A Death Metal Classic - 100%

Profaner, February 8th, 2007

Autopsy were always unique. Even with their influence looming over countless bands (particularly the early swedish scene bands, i.e. Nihilist/Entombed, Grave, Dismember, etc.), they STILL have a sound that can't be confused with anyone else. You KNOW when you're listening to an Autopsy album. And the Autopsy sound really came into focus on "Mental Funeral".

While "Severed Survival" is also a classic album, "Mental Funeral" beats it out as Autopsy's best. It's one of those rare records, that "works" every time. The collection of songs work as a whole piece and are beyond capable of standing on their own: the opening death gallop of "Twisted Mass Of Burnt Decay", to the unholy coupling of "Fleshcrawl" and "Torn From The Womb", the brilliant "Destined To Fester" and everything in between...All the best doomed out death metal riffs in the book combined with well placed bursts of speed.

Autopsy's lack of caring about production value also, gives "Mental Funeral", as well as their other records, it's own personality. Their albums sound like they're decaying as time goes on, each record less polished than the last. The organic sound of "Mental Funeral" adds to its deathly atmosphere, you can almost smell the coffin stench when listening to it.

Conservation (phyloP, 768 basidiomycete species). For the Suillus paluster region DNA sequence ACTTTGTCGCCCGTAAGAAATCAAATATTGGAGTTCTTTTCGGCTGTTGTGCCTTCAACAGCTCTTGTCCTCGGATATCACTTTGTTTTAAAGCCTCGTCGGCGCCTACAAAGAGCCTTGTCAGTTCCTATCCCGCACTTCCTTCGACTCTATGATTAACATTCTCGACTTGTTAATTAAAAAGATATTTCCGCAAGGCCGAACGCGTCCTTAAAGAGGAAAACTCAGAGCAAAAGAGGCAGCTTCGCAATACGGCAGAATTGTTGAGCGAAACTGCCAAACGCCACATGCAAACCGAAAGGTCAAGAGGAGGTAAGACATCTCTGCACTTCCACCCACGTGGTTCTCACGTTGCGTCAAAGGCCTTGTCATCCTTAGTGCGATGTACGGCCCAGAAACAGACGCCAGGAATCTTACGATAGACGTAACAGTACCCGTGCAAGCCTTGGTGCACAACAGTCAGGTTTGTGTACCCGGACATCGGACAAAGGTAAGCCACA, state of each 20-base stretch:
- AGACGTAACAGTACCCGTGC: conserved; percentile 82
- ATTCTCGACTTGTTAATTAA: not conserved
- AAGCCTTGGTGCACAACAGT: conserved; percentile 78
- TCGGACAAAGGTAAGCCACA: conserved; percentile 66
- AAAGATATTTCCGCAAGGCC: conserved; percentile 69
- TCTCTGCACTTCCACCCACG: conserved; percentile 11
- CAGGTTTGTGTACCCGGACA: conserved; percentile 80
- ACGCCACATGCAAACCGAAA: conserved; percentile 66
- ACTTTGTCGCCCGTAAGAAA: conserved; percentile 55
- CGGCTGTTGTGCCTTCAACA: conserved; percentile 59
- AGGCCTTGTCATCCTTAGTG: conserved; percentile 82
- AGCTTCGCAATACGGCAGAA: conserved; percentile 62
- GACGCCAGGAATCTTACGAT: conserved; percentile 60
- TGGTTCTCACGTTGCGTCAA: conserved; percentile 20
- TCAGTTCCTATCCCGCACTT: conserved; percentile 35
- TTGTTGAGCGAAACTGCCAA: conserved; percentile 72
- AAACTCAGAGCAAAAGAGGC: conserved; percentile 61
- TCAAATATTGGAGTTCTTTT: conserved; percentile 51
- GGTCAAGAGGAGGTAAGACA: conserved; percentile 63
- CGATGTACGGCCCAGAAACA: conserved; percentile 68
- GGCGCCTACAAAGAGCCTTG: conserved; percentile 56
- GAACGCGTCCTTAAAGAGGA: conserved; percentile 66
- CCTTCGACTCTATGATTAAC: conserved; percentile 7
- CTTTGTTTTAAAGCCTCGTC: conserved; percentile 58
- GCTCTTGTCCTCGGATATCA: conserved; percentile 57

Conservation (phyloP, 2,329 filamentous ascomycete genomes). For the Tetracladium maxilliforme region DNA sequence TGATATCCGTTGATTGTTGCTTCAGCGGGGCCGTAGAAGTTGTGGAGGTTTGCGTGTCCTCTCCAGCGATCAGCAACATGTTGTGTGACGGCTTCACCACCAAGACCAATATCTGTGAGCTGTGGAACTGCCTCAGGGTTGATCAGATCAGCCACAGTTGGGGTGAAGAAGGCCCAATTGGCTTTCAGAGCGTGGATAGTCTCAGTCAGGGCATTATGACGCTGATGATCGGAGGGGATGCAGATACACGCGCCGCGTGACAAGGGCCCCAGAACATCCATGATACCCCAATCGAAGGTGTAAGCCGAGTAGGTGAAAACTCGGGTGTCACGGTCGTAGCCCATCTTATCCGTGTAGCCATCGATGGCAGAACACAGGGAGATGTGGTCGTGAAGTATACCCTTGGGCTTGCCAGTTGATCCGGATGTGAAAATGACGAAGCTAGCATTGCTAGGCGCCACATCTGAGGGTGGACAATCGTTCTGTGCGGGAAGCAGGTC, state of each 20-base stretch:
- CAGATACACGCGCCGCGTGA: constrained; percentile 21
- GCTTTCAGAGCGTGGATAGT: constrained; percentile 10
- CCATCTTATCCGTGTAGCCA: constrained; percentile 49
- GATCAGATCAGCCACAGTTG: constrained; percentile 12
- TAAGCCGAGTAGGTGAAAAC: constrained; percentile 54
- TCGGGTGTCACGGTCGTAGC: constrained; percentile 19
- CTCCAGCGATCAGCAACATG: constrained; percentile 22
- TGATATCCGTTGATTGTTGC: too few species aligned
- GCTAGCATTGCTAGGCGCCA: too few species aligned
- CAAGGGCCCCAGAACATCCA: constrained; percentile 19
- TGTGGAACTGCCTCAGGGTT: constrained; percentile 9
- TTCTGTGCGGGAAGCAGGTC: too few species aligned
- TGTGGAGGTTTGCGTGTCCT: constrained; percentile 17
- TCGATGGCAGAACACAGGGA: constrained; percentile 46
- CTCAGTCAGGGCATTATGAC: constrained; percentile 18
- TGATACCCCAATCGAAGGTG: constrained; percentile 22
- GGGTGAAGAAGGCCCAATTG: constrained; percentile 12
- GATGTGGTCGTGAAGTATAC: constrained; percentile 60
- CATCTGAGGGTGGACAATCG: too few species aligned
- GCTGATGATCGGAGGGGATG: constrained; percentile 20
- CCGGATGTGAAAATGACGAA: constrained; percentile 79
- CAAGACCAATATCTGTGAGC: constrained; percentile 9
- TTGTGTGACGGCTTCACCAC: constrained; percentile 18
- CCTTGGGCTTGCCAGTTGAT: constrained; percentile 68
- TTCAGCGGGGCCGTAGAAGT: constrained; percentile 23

Crude, nihilistic, and brilliant. Autopsy were masters of their (lack of) craft. And "Mental Funeral" was their apex performance.

An Unsung Classic - 90%

corviderrant, May 8th, 2006

This outstrips the barbaric bludgeoning (a Cannibal Corpse reference, sue me) of their crude yet effective first album in spades. A better, more ambient/cavernous production with a booming drum sound and crushing guitars is what we have here as well as a (somewhat) more refined approach to the lyrics, and this is what Autopsy has wrought; a damn twisted classic.